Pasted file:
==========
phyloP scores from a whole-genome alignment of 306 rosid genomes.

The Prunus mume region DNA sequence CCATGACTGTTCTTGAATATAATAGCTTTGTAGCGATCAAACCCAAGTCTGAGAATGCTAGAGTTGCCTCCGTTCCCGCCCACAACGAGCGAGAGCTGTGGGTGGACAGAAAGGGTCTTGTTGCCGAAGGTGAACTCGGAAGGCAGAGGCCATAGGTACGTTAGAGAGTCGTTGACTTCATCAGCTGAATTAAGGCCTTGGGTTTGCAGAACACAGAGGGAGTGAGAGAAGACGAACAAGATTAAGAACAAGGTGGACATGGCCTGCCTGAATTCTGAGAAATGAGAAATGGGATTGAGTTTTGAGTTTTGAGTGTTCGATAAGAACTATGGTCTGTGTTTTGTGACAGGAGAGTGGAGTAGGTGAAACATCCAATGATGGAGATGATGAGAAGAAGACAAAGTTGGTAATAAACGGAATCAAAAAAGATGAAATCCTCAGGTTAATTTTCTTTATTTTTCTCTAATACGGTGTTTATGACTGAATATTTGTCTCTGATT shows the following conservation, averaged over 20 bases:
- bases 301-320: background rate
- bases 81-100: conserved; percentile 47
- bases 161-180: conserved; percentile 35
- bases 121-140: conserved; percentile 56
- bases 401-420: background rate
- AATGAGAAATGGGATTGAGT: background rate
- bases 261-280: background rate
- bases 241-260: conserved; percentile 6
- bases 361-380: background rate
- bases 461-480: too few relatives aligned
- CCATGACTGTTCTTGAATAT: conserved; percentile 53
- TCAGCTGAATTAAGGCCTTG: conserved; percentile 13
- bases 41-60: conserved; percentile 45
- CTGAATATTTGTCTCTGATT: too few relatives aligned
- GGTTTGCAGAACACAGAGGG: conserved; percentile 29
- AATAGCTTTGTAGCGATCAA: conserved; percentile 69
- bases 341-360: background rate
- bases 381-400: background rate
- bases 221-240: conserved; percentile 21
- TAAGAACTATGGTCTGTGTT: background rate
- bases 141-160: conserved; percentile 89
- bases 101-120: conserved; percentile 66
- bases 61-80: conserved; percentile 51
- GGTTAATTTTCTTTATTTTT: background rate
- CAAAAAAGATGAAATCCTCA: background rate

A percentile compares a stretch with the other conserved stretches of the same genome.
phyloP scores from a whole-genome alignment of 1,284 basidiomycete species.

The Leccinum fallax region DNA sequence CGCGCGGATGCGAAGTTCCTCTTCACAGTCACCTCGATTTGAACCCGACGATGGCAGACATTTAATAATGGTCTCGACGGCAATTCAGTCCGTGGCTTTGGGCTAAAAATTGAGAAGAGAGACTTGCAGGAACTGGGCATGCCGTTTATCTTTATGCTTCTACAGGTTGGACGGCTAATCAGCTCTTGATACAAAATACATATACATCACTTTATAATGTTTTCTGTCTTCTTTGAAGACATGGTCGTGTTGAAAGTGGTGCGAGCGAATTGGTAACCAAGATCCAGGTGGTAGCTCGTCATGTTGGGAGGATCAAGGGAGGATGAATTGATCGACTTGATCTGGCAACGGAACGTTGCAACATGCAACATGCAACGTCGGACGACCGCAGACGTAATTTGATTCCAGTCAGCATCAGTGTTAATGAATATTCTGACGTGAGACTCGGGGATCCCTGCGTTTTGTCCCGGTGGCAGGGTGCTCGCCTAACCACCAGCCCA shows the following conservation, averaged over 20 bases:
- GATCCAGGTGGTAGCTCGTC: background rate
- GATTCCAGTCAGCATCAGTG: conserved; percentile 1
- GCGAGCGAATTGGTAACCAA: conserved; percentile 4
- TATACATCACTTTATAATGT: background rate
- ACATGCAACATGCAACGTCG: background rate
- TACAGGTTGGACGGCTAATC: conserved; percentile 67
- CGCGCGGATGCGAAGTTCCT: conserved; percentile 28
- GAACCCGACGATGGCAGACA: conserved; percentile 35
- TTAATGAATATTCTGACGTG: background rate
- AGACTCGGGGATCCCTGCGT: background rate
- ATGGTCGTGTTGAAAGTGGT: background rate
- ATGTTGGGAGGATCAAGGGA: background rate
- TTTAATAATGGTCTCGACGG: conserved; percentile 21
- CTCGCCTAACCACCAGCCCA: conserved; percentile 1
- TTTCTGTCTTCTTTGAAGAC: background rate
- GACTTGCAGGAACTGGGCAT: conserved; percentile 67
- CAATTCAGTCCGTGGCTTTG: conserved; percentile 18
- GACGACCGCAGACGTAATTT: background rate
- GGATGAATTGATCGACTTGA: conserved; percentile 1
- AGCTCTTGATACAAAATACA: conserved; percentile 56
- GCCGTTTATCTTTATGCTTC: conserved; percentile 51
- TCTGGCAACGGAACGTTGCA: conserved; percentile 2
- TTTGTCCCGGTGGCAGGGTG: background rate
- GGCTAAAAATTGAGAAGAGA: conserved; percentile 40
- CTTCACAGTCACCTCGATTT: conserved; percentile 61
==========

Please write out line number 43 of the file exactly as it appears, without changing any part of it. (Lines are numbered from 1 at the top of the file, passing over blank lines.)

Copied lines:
- TTTAATAATGGTCTCGACGG: conserved; percentile 21